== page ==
Summer 2021’s Trending Data Privacy Pitfalls—Roots of Wisdom

Winthrop & Weinstine, P.A.

As we enter the last half of summer and the temperatures start to give us some reprieve from the heat (hopefully), there is no better time than now to review your data privacy practices. Over the past few months, we have seen a startling trend with many of our clients’ security and privacy measures as it relates to protected health information (“PHI”). So that you can avoid similar mistakes, below please find two examples of privacy pitfalls that we have recently come across:

  1. Personal Cell Phone Use. We have discovered a number of clients who use their personal cell phones to take treatment-related photos or to communicate with patients by text regarding their treatment or clinical needs. We cannot stress this enough, if you are taking treatment-related photos or communicating with patients in writing on your personal cell phone, stop immediately. This has the potential to expose you and your personal phone to potential headaches down the road on multiple fronts. First, if any type of litigation ever ensues relating to a patient with whom you communicated in writing from your personal phone, the data on your phone could be discoverable by the opposing party or subject to subpoena by a third party. Second, written communications with patients regarding treatment and treatment-related patient photos are almost always PHI, and thus must be securely stored. Your personal phone is not a secure method of storing PHI as required by applicable data privacy regulations, especially if others may have access to it. If your phone is lost, stolen or hacked, any PHI on the device could be exposed, which may trigger breach notification requirements to affected patients and government regulators. Third, and importantly, patient communications and photos must be kept in the patient’s record. Failure to transfer them (which few do) could result in allegations of deficient recordkeeping.If you are using your personal phone as indicated above, let us talk you through safer methods for communicating with patients moving forward, to ensure that your personal data is protected and your patient records are complete.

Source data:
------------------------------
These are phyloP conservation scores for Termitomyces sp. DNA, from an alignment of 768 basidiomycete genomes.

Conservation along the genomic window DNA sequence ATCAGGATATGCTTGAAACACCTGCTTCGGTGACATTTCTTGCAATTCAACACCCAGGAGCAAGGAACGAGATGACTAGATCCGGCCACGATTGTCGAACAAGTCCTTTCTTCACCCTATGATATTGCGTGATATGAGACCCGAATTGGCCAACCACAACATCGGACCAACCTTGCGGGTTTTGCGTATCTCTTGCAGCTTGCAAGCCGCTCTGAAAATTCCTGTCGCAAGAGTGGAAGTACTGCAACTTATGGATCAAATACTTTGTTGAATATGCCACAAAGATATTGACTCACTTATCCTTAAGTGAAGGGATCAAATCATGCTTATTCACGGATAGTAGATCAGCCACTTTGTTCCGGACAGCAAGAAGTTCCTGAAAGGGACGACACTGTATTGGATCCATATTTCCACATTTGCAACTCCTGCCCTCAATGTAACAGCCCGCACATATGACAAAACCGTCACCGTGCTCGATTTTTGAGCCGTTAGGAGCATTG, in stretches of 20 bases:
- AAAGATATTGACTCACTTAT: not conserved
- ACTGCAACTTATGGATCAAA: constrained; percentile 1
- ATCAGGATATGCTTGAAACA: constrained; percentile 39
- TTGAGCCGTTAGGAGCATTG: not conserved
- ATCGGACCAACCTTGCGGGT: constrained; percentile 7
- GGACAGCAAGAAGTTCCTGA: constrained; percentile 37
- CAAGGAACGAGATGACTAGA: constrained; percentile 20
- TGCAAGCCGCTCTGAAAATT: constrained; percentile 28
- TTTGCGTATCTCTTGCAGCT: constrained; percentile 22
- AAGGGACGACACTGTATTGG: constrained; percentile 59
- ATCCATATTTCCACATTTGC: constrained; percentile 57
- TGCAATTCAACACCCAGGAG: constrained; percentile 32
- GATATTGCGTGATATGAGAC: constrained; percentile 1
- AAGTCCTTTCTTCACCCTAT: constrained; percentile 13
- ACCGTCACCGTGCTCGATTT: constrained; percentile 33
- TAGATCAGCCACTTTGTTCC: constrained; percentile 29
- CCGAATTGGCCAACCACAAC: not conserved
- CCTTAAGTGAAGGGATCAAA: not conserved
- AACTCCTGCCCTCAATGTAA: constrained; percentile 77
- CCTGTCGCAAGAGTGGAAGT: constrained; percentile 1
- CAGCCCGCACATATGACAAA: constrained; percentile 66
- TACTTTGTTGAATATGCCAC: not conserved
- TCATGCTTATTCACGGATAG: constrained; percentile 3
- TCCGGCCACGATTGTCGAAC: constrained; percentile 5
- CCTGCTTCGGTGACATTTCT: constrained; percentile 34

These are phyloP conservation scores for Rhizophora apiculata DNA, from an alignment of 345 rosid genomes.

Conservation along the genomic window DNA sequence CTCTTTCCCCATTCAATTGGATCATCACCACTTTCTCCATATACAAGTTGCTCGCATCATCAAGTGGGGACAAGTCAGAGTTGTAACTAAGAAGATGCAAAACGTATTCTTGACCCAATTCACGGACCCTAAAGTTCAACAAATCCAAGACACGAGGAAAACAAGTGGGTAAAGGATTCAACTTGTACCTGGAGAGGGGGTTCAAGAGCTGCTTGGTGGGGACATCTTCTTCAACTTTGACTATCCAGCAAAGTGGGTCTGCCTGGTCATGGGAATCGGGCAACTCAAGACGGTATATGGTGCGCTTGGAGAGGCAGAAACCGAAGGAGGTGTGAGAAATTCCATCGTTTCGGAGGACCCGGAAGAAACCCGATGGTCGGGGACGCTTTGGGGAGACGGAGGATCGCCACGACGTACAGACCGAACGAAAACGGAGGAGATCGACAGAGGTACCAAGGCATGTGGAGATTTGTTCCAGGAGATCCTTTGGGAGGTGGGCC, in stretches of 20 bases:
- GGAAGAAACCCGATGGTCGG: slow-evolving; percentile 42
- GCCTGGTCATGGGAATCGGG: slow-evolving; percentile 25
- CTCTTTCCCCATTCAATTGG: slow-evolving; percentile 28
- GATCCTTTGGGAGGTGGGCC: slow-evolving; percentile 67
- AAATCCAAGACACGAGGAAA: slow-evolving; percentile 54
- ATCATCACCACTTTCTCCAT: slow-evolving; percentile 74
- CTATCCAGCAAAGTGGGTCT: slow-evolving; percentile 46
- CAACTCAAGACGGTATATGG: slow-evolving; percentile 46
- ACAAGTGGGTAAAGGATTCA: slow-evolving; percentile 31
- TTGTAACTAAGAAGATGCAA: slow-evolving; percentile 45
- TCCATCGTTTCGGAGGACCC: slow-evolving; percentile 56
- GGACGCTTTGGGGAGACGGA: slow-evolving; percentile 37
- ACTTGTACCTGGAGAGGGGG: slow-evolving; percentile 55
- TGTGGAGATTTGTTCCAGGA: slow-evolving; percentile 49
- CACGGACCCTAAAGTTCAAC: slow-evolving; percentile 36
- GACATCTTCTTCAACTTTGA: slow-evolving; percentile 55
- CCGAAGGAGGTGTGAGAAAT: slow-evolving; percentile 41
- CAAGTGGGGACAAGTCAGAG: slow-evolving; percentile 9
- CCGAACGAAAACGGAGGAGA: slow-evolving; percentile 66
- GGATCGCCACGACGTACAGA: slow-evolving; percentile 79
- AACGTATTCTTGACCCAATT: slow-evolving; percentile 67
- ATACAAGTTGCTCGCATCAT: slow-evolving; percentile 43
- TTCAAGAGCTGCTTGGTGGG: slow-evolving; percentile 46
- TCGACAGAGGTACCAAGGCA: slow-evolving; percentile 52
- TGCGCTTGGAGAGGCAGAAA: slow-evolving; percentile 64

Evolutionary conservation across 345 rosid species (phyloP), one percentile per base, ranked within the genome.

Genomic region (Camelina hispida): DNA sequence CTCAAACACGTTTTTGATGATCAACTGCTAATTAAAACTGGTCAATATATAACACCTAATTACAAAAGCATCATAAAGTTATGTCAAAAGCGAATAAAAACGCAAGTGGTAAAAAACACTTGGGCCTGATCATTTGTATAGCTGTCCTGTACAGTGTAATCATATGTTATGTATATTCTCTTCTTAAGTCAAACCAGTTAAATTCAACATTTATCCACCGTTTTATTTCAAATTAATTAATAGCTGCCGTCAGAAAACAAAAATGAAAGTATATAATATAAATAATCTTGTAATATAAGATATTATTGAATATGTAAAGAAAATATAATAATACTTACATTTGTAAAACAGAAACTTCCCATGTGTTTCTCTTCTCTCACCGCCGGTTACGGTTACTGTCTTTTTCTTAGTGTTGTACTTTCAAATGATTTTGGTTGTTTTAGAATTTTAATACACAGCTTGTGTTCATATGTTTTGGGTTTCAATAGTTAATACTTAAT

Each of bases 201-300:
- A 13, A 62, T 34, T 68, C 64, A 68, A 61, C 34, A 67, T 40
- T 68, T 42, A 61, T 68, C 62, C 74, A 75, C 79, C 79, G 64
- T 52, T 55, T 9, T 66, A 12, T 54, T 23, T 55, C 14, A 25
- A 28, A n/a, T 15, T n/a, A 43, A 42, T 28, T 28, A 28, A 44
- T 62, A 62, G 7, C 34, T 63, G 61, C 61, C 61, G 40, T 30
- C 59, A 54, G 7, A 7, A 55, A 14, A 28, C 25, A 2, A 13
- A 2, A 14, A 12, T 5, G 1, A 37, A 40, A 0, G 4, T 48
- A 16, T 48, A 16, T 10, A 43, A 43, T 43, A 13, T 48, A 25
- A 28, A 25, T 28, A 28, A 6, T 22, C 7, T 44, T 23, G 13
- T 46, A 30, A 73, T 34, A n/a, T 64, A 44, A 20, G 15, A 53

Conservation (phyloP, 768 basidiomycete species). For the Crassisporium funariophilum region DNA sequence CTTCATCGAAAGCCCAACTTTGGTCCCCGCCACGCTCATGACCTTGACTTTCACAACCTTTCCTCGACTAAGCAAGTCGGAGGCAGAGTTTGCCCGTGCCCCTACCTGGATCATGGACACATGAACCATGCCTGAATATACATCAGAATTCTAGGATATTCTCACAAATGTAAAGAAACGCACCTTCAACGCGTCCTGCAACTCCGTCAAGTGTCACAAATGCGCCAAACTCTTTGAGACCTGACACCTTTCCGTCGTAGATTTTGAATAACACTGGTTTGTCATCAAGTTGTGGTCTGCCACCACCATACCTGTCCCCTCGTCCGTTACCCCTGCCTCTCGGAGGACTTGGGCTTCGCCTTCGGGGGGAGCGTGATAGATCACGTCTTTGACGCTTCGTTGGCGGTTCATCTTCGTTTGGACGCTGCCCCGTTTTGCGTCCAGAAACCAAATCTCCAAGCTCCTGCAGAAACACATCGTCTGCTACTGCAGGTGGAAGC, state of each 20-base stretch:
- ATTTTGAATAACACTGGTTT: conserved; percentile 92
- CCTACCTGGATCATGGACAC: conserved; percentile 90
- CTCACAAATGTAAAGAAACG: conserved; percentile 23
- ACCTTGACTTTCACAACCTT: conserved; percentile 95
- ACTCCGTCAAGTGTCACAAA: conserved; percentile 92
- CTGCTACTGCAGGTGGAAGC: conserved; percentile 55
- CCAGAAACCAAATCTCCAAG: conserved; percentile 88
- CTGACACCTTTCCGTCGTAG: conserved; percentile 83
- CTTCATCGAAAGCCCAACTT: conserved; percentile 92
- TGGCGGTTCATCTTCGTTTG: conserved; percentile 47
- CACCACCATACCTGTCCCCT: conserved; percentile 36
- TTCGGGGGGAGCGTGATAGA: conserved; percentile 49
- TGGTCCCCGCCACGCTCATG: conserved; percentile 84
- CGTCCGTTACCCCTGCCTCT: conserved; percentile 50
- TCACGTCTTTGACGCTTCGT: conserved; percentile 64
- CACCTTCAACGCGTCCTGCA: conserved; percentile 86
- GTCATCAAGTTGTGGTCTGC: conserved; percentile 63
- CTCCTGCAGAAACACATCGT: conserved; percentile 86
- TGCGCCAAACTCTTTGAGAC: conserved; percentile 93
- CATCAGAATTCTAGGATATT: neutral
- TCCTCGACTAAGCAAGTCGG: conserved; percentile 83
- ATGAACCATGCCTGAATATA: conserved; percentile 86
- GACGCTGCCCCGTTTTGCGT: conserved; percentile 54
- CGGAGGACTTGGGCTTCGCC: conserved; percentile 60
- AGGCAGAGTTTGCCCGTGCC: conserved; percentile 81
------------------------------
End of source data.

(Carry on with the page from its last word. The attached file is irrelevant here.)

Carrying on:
1. Notice of Privacy Practices. Included within the many requirements of the Health Insurance Portability and Accountability Act (“HIPAA”), as amended, is the obligation to make your Notice of Privacy Practices (“Notice”) available to your patients. As you may already know, the Notice must advise patients on how you use and share their PHI. What you may not know is where and how the Notice must be posted and made available to your patients. Below is a high-level summary of the Notice’s posting requirements, which we are happy to help you develop and implement:
    • You must post the Notice in a clear and prominent location at the office.
    • You must have copies of the Notice available upon a patient’s request.
    • You must prominently post the Notice on your web site and make it available electronically through the web site.
    • For new patients, you must provide a copy of the Notice (hard copy or electronic) and obtain an acknowledgment of receipt no later than the date of the first service delivery.

Getting up to speed with these trending data privacy pitfalls can help you avoid sweating over how your PHI is handled, even if the heat does not relent.

DISCLAIMER: Because of the generality of this update, the information provided herein may not be applicable in all situations and should not be acted upon without specific legal advice based on particular situations.

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